The supercharged Beckham was held to a career-low three receptions (on nine targets) for just 23 yards by the Minnesota Vikings defense in their 24-10 win over the Giants on Monday Night Football.
But a week after head coach Ben McAdoo publicly urged Beckham to get his emotions under control, the advice was ignored.
Beckham, who has yet to score a receiving touchdown, was flagged for taunting after he made a four-yard catch against Vikings cornerback Xavier Rhodes, who appeared to have hit Beckham late out of bounds.
That penalty turned a 2nd-and-6 into a 2nd-and-21, pushing the Giants back to their 20-yard line and, in essence, snuffing out what started out to be a promising looking drive.
As the game wore on, an animated and agitated Beckham could be seen on the Giants' sideline storming his way up and down the Giants' bench with several teammates trying to calm him down.
During one such rant, Beckham was spotted stomping around while the Giants receivers were gathered with position coach Adam Henry on the bench.
After the game, a calmer, but still defiant Beckham was asked what set things off between him and Rhodes.
"I don't know. I'm just out there playing football," he said. "This is a man's sport. You have to protect yourself at all times. Things got that way and I just got to know where I'm at and know that it's all against me. It's going to be that way.
"I have to assume that I am always in the wrong no matter what. That's just a tough pill to swallow but you have to understand it. You have to be able to cope with it and just keep it moving."
When asked if Rhodes hit him out of bounds, Beckham said, "That's not really my call. You'll have to talk to the NFL. Like I said, you have to protect yourself. Going out of bounds, people diving at your legs, like I said this is a man's sport. I'm not going to be out there just taking hits. It just is what it is."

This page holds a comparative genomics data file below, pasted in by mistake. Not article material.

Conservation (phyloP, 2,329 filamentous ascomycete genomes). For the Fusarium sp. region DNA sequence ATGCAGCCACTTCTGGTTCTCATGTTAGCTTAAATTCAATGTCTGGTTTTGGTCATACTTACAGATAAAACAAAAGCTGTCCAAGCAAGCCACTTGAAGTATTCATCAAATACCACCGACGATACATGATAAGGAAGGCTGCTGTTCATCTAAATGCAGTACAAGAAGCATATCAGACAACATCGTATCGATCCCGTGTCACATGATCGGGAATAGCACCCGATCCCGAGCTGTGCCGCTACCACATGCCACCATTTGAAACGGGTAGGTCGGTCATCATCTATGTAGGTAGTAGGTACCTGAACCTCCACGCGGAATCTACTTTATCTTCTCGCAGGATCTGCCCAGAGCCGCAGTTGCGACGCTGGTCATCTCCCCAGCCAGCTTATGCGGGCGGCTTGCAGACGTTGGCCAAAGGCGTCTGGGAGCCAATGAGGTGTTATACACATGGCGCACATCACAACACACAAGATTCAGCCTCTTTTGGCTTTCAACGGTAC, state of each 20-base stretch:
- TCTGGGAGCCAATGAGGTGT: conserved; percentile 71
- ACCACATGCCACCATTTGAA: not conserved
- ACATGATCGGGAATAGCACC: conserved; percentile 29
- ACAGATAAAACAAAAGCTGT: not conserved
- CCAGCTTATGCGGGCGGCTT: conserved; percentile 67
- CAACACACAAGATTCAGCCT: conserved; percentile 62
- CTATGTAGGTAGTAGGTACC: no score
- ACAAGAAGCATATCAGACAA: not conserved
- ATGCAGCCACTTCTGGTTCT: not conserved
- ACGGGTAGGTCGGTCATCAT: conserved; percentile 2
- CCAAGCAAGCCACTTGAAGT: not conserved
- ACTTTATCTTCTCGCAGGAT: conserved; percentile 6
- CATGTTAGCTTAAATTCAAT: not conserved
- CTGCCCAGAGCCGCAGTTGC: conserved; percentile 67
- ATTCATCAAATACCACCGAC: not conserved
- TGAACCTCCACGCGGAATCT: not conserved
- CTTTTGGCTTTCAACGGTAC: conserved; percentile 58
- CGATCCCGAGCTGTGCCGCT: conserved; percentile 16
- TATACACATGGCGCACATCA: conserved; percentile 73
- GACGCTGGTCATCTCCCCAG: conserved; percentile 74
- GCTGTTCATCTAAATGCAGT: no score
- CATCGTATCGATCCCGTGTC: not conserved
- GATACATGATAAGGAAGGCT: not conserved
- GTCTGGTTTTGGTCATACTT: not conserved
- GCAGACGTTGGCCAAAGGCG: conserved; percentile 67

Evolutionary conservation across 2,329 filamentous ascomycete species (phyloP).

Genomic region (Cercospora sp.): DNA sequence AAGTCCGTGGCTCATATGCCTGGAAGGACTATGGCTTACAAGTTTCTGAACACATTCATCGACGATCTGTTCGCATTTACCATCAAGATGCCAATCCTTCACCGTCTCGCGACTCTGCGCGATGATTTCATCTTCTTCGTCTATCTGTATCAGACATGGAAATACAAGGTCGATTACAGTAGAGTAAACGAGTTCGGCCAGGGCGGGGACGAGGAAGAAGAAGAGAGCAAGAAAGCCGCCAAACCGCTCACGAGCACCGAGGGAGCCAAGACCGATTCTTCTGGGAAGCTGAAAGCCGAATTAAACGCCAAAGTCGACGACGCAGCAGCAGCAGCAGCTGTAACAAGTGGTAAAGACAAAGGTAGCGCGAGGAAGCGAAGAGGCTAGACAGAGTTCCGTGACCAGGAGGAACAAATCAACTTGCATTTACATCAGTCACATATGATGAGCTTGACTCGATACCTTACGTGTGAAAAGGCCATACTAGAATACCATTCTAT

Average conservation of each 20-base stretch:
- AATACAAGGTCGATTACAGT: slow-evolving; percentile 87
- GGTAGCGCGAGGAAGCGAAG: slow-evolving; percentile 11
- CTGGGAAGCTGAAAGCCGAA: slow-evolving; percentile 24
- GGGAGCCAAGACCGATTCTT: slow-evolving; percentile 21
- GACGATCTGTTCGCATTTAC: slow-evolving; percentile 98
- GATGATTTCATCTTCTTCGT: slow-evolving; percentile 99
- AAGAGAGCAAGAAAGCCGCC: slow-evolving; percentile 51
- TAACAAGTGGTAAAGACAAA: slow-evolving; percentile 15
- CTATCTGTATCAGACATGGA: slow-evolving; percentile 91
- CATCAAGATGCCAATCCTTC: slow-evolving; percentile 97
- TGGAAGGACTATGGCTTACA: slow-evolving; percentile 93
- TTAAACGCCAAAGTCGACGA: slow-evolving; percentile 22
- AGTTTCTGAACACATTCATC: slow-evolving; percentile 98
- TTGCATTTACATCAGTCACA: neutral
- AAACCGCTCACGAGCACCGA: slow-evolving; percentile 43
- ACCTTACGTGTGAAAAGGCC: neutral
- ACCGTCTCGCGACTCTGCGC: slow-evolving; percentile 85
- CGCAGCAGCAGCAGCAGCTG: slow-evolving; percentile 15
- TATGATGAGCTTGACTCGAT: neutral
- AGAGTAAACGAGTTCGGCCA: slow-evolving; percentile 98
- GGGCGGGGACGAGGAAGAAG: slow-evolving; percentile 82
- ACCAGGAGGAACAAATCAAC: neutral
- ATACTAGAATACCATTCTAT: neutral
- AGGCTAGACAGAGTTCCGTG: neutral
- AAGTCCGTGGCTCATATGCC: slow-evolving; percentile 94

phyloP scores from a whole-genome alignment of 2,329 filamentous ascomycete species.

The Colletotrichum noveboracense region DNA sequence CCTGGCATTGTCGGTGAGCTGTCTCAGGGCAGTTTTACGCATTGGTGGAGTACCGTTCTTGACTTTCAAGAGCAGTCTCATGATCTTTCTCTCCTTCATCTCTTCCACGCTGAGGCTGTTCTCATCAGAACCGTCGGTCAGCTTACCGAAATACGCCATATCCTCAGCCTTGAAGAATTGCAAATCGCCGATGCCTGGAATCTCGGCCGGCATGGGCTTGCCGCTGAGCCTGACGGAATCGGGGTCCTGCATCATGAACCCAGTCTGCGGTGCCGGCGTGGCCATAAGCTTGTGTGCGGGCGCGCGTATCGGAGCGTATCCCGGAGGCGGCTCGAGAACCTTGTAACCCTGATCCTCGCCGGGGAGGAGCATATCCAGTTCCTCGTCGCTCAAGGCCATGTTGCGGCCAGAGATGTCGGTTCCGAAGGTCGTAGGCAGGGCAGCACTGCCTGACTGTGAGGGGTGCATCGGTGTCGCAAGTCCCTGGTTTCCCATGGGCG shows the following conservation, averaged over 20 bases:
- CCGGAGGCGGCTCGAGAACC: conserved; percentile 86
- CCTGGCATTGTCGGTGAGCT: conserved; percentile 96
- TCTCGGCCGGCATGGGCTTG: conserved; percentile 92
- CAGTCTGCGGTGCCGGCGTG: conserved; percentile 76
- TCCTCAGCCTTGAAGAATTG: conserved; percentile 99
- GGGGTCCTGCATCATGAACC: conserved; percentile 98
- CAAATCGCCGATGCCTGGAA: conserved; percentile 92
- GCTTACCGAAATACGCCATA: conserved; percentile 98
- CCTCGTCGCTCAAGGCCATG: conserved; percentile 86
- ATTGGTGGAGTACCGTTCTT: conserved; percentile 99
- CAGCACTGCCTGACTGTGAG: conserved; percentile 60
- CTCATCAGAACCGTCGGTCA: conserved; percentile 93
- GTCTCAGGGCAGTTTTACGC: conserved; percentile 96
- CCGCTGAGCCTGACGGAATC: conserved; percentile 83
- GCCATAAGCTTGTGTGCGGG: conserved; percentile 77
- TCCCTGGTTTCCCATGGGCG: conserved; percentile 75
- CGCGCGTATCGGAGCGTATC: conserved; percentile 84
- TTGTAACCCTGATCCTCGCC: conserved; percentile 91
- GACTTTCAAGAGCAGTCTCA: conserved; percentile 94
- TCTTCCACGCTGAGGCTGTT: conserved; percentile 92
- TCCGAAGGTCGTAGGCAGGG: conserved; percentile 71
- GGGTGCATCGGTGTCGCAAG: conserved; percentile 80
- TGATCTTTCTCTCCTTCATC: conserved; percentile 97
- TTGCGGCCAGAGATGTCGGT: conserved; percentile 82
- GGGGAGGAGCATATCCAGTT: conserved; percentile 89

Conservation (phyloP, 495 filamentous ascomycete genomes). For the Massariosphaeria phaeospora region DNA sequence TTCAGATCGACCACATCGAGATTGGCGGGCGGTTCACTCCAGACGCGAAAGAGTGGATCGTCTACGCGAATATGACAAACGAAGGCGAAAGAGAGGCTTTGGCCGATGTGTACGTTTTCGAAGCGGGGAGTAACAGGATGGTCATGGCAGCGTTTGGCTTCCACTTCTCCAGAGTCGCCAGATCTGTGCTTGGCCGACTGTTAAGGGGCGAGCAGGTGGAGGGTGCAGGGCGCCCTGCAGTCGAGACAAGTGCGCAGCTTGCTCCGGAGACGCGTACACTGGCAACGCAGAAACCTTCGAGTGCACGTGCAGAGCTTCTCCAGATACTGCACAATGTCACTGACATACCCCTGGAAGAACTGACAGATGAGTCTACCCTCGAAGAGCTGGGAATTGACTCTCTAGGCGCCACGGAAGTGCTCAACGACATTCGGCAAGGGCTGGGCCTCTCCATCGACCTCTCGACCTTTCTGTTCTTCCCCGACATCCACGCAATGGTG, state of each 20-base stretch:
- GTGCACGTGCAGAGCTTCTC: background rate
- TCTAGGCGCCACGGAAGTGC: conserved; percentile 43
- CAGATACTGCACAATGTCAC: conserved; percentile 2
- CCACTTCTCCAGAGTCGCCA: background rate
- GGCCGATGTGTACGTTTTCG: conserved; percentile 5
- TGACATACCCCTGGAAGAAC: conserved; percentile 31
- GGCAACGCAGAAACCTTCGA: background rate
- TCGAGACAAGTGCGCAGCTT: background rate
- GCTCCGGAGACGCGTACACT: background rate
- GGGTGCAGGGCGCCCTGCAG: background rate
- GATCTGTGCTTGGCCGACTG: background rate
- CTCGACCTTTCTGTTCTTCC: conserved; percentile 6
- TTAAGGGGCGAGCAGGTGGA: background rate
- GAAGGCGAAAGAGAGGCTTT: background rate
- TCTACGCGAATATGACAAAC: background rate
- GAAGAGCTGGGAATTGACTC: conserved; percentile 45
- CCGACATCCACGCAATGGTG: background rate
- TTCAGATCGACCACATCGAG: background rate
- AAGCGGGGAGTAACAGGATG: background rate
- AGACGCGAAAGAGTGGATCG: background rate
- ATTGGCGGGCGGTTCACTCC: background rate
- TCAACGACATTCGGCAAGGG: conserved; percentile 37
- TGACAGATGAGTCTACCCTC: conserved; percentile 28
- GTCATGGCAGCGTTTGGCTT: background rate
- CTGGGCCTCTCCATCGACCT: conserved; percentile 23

Giants quarterback Eli Manning said after the game that he wasn't sure what set Beckham off, but he did echo McAdoo's sentiments regarding Beckham controlling himself since the receiver is apparently on a short leash with the officials.
"Yeah, he has got to be aware," Manning said. "They're looking for him and he has got to play smart. We can't afford to do anything. They're going to call him and he brought that on himself."
Does that mean that Manning agrees that Beckham needs to do a better job keeping his cool?
"Yep. No doubt," Manning said. "We can't afford penalties that will hurt the team--especially ones that are avoidable."
After the game, Giants general manager Jerry Reese was spotted engaging in a long conversation with Beckham at his locker, the details of which were not disclosed by either man.
But it's almost a given that Reese joined McAdoo and Manning in trying to get Beckham to understand that there is a right way and a wrong way to go about expressing himself during a game.
The bull's eye firmly on his back, a defiant Beckham refused to take any blame for his actions, instead noting that he didn't ask for a camera to be put in his face, blaming social media for blowing things out of proportion.